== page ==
Defense Secretary Chuck Hagel ordered nearly all 350,000 furloughed Defense Department civilian employees back on the job. Hagel said he based his decision on a Pentagon interpretation of a law called the Pay Our Military Act, which was passed shortly before the partial government shutdown began.
Republican lawmakers had complained in recent days that the Obama administration was slow to bring back those workers even though the law allowed it.
The federal government was partially shut down Tuesday, the first day of the new budget year, after Republicans and Democrats couldn't agree on a plan to continue funding federal agencies.
House Republicans are demanding significant changes to Obama's signature health care law in exchange for reopening the government, a demand that Democrats say is absurd.
Since Tuesday, the Republican-led House of Representatives has passed several bills to reopen selected parts of the government. Democratic leaders are rejecting the piecemeal approach, saying the entire government should be reopened and the 800,000 federal workers on furlough put back to work.
House Speaker John Boehner did not see an end to the impasse. Asked Sunday how the standoff ends, he was uncertain: "If I knew, I'd tell you.''
The top Republican in the House of Representatives added that President Barack Obama can call him any time to start negotiations to end the shutdown. ``He knows what my phone number is,'' Boehner said on ABC television.
Treasury Secretary Jacob Lew said Sunday that Congress should act immediately to reopen the government because the votes are there to pass a temporary budget measure.
"There are no winners here,'' Lew said on NBC. "Every day the government is shut down does real harm to the American people.''
Lew said that members of Congress "need to open the government up. They can do it today.''
In a rare Saturday session _ and an even rarer showing of bipartisanship _ the House voted 407-0 to pass a bill to provide furloughed workers with back pay. The Obama administration supports the retroactive pay bill and Senate Majority Leader Harry Reid said he expects the Democratic-led Senate to pass it.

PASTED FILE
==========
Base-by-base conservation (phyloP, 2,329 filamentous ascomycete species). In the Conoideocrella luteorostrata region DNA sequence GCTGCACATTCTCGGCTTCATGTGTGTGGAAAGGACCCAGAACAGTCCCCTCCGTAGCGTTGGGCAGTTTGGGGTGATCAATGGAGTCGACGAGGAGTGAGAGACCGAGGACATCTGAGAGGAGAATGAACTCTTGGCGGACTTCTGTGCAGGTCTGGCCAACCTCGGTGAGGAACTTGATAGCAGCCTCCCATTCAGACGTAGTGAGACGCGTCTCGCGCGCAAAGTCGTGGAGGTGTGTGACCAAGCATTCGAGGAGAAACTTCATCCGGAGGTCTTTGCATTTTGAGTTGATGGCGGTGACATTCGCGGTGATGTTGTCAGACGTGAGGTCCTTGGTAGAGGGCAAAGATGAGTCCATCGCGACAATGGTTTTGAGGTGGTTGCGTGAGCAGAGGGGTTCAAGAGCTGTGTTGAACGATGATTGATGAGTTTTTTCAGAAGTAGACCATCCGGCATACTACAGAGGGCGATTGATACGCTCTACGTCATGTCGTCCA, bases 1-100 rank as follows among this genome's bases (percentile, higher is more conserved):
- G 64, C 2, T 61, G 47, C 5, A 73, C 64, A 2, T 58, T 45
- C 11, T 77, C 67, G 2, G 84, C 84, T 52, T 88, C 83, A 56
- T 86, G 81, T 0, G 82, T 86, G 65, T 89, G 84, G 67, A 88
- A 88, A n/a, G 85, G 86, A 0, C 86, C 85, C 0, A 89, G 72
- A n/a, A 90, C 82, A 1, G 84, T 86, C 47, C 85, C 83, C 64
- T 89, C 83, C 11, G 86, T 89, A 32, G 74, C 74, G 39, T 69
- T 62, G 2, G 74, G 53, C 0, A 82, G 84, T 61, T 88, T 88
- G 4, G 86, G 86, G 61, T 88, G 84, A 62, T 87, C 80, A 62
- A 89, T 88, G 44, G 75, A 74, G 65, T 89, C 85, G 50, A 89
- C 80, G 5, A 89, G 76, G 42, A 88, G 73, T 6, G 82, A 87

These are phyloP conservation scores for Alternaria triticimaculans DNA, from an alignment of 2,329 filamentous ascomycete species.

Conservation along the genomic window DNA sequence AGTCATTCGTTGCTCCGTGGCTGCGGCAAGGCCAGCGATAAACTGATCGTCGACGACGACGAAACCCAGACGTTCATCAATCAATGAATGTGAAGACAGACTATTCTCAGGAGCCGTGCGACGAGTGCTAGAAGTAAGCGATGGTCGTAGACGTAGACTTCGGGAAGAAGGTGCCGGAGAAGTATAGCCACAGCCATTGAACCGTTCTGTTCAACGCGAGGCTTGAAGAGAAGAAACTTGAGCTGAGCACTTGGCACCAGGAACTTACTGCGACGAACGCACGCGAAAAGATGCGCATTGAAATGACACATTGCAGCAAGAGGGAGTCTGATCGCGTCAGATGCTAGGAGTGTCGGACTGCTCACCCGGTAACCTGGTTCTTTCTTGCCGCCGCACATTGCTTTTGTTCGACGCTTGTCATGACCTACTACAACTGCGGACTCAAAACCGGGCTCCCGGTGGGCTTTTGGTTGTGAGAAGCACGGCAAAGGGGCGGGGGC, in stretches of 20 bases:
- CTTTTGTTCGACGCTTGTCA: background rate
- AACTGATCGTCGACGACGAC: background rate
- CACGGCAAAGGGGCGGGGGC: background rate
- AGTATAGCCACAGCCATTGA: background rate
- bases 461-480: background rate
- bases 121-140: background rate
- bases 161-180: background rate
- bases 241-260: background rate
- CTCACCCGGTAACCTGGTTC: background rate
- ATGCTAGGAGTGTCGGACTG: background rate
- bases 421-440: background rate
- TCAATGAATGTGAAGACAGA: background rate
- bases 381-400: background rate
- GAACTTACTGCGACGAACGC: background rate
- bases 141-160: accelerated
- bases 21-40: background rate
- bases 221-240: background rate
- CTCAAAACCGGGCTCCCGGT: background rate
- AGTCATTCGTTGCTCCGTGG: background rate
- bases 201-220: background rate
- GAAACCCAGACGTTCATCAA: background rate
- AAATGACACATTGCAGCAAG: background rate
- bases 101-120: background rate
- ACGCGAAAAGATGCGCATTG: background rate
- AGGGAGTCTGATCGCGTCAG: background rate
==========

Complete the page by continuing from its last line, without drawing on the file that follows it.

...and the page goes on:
The vote was widely expected. Congress made the same deal after the mid-1990s shutdowns.
The back-pay bill and Hagel's decision Saturday, based on a bill supported by Republicans and Democrats and signed into law by Obama, would appear to take a big bite out of the impact of the political impasse that has left the government without a budget.
In a written statement explaining his action to recall furloughed workers, Hagel said the Justice Department advised that the Pay Our Military Act does not permit a blanket recall of all Pentagon civilians. But government attorneys concluded that the law does allow the Pentagon to eliminate furloughs for "employees whose responsibilities contribute to the morale, well-being, capabilities and readiness of service members.''
Hagel said he has told Pentagon officials, including leaders of the military services, to ``identify all employees whose activities fall under these categories.'' He said civilian workers should stand by for further word this weekend.
In remarks to reporters, Robert Hale, the Pentagon's budget chief, said he did not yet know the exact number of civilians who would be brought back to work but that it would be ``90 percent plus.'' He said there are about 350,000 civilians on furlough, somewhat fewer than the 400,000 that officials had previously indicated. If 90 percent were recalled that would mean 315,000 coming off furlough.
Hale said he hoped that a "substantial number'' could be returned to work on Monday but that an exact timetable was not available.
On Capitol Hill, Republicans and Democrats continued to bicker and to ponder the chasm between their warring parties, each of which seems convinced it's on the winning side morally and politically.
The politics of the shutdown have merged with partisan wrangling over the graver issue of raising the federal debt limit by Oct. 17. If that doesn't happen, the White House says, the government will be unable to pay all its bills, including interest on debt. Economists say a U.S. default would stun world markets and likely send trigger a global recession.
Boehner and Obama say they abhor the idea of a default. But they and their respective parties have not budged from positions that bar a solution. Obama says he will not negotiate tax and spending issues if they are linked to a debt-ceiling hike. Boehner and his Republican allies say they will not raise the ceiling unless Democrats agree to negotiations on deep spending cuts.
Boehner is facing pressure from the hardcore conservative tea party wing of his party to hold firm on getting concessions from the Obama administration before raising the debt ceiling.
Sen. Ted Cruz, a Texas Republican and tea party favorite, said the threat of a first-ever default is the best leverage that Congress has to rein in the White House. Cruz told CNN on Sunday that any agreement to allow the government to borrow more money to pay its bills must include a ``significant'' plan to reduce future spending, no new taxes and "mitigating the harms from Obamacare.''